I wrote about our partnership with Francis Ford Coppola Winery last week; I am thrilled to share our first recipe for Braciole. Those of you not familiar with Braciole, I like to think of it as a grown-up meatball, and I am sure you are going to enjoy this recipe as much as we do. The wine we chose to use with this recipe during cooking, as well as serving, is the Diamond Red Blend.
One of the things that we got us excited about working with Francis Ford Coppola Winery is that their Diamond Collection wines use grapes grown in California. The grapes that are used throughout this collection come from both coastal grapes as well as ones grown in the inland valleys of California. Another thing we liked is the playfulness that is used when making each wine. For instance, the Diamond Red Blend was inspired with Scarlet O’Hara in mind, and it is complicated as well as enticing just as her character was. There are hints of spice that kept us excited, as well as subtle vanilla danced with our tastebuds. The Diamond Red Blend is made with a blend of Petite Sirah, Cabernet Sauvignon, Merlot Syrah and Zinfandel, for a jammy fruit explosion in each bottle. The wine is soft or as the winery likes to say “demure” and it pairs nicely with the slight acidic tomato based sauce as well as the herbed, salty mixture wrapped in each bite of beef.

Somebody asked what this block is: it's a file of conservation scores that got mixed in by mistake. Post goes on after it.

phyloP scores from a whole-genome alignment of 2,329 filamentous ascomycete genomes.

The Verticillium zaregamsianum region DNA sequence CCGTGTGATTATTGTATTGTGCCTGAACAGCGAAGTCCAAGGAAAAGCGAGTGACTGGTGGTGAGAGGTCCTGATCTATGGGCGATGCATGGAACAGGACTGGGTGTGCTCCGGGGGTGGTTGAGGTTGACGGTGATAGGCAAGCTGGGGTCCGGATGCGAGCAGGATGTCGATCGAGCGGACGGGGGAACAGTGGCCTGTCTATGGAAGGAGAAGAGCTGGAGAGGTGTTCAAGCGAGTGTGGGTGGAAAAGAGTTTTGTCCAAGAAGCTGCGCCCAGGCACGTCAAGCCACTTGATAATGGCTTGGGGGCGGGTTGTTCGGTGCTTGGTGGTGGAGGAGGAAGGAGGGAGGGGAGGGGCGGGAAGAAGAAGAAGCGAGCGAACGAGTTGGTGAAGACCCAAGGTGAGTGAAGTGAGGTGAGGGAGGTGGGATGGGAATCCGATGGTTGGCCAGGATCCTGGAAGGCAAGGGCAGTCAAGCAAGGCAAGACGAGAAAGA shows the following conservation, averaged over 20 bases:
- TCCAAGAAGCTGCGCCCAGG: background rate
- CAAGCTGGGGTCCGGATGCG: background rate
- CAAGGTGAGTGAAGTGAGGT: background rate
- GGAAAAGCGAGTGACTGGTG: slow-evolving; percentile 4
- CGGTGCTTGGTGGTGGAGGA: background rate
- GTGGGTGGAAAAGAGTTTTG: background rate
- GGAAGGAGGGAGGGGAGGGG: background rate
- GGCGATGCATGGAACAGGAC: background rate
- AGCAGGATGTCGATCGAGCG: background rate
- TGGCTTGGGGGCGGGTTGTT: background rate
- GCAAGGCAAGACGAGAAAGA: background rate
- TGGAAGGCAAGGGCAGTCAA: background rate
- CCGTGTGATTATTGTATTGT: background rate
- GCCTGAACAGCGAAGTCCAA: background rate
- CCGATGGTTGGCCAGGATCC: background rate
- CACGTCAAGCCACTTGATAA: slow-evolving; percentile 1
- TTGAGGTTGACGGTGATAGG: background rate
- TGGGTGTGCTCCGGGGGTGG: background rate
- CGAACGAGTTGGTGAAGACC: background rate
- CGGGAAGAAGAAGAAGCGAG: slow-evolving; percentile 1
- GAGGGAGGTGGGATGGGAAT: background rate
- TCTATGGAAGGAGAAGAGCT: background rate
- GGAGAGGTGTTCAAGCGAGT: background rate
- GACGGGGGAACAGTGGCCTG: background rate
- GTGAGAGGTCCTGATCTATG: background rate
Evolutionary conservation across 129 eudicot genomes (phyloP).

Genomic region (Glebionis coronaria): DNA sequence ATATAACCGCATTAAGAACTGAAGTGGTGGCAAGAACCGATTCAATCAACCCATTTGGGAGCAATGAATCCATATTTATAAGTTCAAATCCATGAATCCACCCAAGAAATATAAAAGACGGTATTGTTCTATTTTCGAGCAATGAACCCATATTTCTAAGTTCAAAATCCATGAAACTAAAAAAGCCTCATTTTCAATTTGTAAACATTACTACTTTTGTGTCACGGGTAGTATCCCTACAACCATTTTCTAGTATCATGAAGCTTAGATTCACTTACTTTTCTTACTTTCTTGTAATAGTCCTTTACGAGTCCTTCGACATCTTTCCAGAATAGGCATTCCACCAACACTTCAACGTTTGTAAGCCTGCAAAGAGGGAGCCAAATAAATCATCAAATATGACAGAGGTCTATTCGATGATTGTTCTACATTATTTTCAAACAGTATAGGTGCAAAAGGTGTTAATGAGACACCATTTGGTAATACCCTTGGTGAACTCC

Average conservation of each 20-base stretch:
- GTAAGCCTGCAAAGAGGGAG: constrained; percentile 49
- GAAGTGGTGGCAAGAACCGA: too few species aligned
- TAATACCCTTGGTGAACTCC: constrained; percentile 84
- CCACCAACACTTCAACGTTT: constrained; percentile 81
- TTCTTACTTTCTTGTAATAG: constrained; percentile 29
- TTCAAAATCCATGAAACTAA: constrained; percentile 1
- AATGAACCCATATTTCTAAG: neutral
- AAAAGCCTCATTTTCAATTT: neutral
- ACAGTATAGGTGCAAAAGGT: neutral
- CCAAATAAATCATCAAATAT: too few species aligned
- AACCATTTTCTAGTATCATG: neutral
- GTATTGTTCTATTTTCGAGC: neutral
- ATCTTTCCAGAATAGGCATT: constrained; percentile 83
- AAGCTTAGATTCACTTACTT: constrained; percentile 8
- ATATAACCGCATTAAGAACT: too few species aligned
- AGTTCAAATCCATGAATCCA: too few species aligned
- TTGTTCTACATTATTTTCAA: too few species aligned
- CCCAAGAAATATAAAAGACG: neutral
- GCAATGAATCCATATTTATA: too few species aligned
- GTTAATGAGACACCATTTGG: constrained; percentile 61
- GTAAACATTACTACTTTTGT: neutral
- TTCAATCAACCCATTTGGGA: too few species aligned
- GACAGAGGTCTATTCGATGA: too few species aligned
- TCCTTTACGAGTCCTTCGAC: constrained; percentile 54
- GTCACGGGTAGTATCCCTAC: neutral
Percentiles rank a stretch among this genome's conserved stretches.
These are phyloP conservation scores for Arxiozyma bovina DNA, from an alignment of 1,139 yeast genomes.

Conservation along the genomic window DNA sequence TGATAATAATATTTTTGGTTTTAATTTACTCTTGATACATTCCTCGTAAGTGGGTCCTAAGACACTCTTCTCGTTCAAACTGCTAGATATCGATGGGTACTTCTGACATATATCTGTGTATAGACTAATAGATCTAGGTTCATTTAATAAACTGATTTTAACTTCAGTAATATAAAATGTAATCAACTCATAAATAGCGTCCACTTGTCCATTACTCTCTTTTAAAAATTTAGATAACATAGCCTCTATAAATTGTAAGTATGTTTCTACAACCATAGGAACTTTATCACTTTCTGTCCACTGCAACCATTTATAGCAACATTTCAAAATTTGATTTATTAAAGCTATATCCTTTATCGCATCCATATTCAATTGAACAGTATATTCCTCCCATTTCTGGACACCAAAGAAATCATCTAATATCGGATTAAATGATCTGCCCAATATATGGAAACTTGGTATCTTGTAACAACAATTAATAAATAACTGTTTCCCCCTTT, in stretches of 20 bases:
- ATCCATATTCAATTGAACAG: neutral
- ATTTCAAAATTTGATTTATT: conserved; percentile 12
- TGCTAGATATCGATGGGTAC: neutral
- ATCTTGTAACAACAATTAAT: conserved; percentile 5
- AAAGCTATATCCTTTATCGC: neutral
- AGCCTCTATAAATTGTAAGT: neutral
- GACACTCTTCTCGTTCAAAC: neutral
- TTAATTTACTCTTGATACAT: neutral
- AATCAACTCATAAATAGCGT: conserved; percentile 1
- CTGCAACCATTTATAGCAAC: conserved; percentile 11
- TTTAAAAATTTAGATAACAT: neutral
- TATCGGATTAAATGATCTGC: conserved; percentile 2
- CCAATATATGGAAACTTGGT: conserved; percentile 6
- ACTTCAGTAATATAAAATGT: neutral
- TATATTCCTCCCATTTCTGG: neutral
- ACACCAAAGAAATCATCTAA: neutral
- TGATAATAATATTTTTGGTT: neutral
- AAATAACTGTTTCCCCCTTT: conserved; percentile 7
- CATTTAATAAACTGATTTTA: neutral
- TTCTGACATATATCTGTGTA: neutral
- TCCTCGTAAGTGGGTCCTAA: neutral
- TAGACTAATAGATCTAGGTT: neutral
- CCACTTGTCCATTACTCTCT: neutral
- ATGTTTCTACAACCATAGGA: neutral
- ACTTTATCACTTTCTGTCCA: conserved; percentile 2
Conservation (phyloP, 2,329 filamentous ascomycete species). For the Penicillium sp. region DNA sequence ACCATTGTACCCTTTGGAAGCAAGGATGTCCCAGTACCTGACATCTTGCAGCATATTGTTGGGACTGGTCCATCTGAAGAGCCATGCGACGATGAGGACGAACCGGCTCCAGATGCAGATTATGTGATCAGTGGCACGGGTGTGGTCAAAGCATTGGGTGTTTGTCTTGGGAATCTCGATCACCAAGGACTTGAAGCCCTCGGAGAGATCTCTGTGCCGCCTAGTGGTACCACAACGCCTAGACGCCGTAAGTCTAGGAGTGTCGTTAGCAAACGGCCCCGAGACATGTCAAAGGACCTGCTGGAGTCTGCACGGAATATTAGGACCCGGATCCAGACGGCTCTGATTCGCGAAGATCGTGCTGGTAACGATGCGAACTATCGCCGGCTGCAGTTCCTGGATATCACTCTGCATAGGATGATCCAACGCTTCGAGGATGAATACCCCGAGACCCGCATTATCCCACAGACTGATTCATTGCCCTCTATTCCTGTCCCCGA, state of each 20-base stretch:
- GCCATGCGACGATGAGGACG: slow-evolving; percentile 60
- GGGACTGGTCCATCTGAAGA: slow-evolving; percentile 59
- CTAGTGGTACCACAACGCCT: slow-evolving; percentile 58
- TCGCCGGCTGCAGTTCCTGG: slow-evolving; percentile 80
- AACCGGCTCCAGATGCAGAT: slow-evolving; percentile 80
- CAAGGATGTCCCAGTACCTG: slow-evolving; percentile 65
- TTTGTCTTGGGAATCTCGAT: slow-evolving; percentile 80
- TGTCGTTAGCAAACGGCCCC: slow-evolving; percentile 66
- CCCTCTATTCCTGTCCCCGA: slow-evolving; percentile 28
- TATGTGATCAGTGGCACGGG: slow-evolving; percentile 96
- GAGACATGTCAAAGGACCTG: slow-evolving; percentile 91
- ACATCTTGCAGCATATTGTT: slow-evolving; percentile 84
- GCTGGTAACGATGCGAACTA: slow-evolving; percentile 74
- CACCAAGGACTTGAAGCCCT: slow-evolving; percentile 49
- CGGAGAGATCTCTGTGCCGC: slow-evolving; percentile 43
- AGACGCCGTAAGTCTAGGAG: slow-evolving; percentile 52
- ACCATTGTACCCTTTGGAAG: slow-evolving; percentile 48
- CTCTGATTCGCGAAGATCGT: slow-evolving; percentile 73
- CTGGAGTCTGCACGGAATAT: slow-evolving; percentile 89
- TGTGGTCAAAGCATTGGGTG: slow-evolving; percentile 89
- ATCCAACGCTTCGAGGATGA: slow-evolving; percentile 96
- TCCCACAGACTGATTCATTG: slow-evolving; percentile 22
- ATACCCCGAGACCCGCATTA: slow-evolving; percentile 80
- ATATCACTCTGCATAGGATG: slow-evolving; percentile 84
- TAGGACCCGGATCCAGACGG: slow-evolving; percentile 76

Traditionally Braciole is filled with a bread crumb filling that is seasoned with Italian seasonings. When I began working on this recipe, I tried it this way and wasn’t pleased with how the bread crumbs tended to dry out the meat, even though it was simmered long and slow. The final recipe, I eliminated the breadcrumbs, which helped the meat stay moist, and even more flavorful with the addition of prosciutto and rosemary. I also used what is considered a “poor mans” cut of meat for this recipe. A boneless sirloin roast, which stays together nicely during a long slow braise, and it absorbs all the flavor of herbs, tomatoes and the luscious wine that is being used in this sauce.
Simply serve this dish with pasta or polenta as we did. I envision you sitting around the table enjoying the wine and the Braciole with loved ones, or even reduce the recipe in half to serve as a romantic dinner for two. Maybe on Valentine’s Day?
Thank you for joining us at the Chez Us table; we love having you here.
Have you made this recipe? Please share what recipes you are enjoying from our site with us – we’d love to see them. You can use the hashtag #chezuseats and then we can pull a chair up to your virtual table!